Design for wellbeing, not just status.

The legal industry has been known for its demanding work culture, where putting in 80 or more hours a week was often the norm. The pursuit of partnership often came at the cost of personal relationships and overall wellbeing.

However, the global health crisis served as a catalyst for change, prompting legal professionals to reassess their priorities. According to the American Bar Association, compensation is no longer the most important consideration when deciding where to work – a healthier work-life balance is, including more flexible schedules. 65% say they expect to work remotely two to three days a week.*  This concerns leaders who cite developing firm culture in a hybrid workplace is their biggest challenge.**

The Community Space gives law practitioners a hard-working but rejuvenating place to work, meet with peers, and nurture culture.

“For decades, law offices looked the same. Stately private offices, palatial conference rooms, and imposing lobbies were the norm, designed primarily as a tool to demonstrate status and prestige for clients. Firms now are being more responsive to employees’ needs, using a more human-centered approach,” says Keith Bujak, principal researcher of Steelcase Workplace Futures. Bujak led a research project to understand how the workplace can better accommodate law practitioners’ changing needs. The research was conducted in the U.S. and Canada and included primary and secondary sources.

The rapid adoption of new technologies is driving change. The majority (66%) of firms expect to increase spending on technology to support a more flexible working environment, with IT security and networking capabilities being the top priorities.* “The pandemic accelerated digital transformation,” says Bujak. “No longer dependent on paper and desktop computers, mobile technology allows people to work anywhere.”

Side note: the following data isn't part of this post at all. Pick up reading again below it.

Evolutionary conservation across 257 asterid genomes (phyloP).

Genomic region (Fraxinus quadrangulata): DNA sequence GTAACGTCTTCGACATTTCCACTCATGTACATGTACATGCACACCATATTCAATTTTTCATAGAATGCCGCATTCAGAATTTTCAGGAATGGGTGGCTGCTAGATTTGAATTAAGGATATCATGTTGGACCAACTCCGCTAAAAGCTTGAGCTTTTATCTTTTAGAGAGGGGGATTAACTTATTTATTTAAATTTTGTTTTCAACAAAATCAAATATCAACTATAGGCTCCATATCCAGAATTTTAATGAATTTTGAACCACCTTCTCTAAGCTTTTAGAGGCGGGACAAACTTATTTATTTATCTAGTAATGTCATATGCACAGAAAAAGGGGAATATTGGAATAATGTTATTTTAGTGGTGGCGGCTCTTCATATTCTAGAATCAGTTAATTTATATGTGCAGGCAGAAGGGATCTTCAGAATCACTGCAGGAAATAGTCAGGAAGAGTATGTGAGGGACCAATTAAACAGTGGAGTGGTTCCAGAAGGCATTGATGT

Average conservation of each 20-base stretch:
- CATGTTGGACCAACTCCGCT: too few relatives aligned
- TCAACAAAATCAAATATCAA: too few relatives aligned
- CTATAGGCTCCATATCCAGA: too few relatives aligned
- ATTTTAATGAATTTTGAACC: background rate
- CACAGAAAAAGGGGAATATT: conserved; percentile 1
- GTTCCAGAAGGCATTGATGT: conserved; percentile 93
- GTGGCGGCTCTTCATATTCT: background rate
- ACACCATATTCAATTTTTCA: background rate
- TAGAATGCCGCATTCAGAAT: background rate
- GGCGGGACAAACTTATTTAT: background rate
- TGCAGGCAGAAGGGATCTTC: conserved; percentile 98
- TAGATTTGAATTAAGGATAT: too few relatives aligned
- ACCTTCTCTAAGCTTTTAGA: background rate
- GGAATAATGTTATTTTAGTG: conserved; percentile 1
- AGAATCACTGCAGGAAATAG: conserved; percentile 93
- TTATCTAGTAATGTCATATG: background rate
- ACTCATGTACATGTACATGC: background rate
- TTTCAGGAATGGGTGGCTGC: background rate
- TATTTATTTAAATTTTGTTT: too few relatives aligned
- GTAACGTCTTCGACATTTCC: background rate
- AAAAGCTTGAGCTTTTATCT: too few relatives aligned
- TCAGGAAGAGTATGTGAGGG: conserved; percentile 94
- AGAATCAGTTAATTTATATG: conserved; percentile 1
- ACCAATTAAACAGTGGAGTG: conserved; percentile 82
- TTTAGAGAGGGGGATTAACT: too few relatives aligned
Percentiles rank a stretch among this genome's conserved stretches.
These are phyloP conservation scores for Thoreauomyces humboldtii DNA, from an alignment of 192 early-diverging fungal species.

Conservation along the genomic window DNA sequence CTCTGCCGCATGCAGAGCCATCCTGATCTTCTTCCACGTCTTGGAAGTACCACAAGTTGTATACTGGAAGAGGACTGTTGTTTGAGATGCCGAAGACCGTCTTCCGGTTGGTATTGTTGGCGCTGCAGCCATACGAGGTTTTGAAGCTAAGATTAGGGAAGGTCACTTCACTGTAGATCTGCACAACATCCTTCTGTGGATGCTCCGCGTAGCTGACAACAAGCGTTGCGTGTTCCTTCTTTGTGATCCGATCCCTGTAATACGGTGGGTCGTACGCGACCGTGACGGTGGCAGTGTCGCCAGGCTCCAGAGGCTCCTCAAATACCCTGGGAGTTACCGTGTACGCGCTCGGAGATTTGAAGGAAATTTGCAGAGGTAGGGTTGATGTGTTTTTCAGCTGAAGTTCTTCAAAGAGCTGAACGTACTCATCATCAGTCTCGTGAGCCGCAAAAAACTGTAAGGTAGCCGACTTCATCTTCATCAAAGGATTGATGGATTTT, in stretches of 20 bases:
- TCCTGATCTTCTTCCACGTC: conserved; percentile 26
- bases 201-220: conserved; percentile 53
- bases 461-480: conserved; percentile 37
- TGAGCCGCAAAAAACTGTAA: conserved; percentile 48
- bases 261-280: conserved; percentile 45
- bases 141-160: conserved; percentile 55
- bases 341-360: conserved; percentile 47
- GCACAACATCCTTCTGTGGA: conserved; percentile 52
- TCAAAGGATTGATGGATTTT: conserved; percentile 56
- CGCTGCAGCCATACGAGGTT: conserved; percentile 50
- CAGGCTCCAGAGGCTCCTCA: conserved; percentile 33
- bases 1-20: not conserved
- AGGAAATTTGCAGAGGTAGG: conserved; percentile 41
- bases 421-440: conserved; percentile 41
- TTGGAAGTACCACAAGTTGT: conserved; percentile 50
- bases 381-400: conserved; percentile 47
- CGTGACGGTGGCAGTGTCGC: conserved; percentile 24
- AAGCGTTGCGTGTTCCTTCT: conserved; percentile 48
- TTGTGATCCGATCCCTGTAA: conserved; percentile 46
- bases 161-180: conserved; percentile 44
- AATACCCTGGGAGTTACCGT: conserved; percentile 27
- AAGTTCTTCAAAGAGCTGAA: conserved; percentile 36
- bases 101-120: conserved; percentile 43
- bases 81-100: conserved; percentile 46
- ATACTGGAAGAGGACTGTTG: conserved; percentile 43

According to a 2022 Steelcase study, the majority of law practitioners in the U.S. and Canada are working in the office three or more days a week (among the highest, compared to other industries), and they say they are coming in to collaborate and connect with others. Those who come in two days or less also cite collaboration as their top reason but also rank social activities very high.

Law offices need to ensure spaces are optimized for all these activities and accommodate new work behaviors, says Bujak. “It’s no longer enough to just have an impressive office for clients. Law firms need to create nurturing experiences for people that feel more human.” This shift from status to performance has firms looking more inward toward their employees and exploring how space can enhance wellbeing and work performance.

New Workplace Experience Drivers

Steelcase researchers identified three factors driving the new workplace experience. Law firms need to design for:


All voices should be part of the conversation to identify everyone’s needs and design spaces that support unique work processes.


New talent is attracted by flexible work schedules and the ability to work and connect in different locations which requires more flexible space, tools, and technology.


Emerging values require a nurturing work experience that is regenerative. People expect to feel better after a day at work and they need spaces where this can happen.

Steelcase research has identified how spaces need to change to better accommodate law practitioners’ needs.